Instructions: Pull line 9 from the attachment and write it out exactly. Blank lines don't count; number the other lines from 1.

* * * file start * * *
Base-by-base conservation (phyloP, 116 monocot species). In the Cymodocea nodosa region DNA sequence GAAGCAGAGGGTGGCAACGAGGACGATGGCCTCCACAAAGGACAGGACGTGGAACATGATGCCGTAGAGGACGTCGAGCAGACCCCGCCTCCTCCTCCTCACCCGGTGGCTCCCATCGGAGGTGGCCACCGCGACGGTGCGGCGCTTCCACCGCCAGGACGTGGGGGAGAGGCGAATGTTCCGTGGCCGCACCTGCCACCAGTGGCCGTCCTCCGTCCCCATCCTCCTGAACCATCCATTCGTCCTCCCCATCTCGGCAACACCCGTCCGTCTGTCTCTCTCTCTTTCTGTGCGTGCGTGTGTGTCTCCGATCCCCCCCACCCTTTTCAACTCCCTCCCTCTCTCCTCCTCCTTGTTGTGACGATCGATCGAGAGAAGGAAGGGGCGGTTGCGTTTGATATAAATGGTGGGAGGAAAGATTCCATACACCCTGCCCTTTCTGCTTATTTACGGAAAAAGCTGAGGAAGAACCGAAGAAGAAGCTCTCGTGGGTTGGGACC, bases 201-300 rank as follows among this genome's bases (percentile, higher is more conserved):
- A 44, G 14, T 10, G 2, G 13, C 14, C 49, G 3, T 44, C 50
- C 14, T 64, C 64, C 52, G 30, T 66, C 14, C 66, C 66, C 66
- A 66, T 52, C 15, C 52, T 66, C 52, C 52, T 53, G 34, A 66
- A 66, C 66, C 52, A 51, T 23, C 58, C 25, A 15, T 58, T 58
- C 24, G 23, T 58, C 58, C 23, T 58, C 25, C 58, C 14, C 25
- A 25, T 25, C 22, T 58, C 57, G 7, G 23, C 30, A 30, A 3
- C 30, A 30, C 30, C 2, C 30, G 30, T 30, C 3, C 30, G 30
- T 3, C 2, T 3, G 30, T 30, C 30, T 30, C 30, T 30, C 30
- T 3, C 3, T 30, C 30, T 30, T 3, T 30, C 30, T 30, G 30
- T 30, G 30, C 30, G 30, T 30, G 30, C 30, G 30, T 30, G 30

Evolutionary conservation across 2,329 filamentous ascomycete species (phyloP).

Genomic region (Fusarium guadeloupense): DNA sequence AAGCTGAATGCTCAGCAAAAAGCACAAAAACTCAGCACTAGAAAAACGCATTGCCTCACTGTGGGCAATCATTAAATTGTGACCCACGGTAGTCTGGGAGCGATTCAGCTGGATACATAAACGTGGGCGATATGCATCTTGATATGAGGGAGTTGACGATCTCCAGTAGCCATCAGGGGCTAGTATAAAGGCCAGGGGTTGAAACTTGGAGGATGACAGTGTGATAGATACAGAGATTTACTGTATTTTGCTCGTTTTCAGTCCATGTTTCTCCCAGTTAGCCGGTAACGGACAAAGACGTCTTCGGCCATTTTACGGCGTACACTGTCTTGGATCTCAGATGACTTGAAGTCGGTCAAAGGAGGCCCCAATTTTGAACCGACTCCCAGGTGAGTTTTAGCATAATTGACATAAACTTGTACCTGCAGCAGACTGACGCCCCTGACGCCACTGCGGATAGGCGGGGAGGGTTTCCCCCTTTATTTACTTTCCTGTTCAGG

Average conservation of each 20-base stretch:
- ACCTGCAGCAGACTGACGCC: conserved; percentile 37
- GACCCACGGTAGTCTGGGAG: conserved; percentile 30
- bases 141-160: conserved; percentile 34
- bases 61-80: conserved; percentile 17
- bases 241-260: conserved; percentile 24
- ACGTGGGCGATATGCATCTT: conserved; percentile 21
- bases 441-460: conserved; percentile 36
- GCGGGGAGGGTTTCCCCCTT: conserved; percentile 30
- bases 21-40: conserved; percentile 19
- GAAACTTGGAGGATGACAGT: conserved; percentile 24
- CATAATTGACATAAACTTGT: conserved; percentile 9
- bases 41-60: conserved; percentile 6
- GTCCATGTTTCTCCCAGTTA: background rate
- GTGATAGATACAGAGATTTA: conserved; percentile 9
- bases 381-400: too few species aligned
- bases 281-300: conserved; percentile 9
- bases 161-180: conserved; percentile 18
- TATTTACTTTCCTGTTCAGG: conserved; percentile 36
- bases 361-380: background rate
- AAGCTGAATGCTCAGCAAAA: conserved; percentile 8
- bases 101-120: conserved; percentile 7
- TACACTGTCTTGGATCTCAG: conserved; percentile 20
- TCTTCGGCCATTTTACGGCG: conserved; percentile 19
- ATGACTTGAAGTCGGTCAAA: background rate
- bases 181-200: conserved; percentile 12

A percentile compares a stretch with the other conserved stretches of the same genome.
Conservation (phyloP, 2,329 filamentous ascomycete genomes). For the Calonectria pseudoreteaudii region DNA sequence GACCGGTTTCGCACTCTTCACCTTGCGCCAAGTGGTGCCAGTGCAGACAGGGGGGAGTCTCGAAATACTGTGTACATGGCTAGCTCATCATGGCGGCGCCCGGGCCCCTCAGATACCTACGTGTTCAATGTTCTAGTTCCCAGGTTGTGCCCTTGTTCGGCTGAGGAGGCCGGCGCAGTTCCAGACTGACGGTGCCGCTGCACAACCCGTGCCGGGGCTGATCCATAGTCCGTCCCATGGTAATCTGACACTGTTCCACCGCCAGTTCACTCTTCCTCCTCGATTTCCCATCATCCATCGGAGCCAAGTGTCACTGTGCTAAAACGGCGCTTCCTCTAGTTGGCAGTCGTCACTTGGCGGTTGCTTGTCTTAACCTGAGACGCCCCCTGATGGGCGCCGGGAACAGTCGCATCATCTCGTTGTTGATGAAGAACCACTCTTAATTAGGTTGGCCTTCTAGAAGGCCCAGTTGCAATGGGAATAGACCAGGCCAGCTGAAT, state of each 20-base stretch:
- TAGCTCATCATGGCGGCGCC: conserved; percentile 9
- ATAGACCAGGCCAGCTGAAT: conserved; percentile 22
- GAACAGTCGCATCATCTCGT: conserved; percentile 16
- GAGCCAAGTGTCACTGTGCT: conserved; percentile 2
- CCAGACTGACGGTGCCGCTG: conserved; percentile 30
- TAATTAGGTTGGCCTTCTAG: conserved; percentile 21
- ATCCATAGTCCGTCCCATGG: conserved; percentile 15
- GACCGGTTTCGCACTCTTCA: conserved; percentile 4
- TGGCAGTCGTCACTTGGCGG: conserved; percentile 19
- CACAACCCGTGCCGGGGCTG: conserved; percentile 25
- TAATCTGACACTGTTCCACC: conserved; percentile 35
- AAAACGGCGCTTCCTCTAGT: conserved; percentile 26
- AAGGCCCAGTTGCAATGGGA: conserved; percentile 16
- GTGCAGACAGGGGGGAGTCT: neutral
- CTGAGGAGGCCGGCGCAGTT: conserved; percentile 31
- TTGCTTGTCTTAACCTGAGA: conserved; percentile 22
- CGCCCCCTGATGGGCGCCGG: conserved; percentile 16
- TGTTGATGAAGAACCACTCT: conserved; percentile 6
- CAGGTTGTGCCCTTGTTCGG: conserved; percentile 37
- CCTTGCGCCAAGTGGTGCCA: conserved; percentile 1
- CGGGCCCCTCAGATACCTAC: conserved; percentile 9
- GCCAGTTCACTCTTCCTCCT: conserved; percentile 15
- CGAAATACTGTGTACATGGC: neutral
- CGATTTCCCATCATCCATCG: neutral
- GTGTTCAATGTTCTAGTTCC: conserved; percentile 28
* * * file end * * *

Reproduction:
- T 3, C 2, T 3, G 30, T 30, C 30, T 30, C 30, T 30, C 30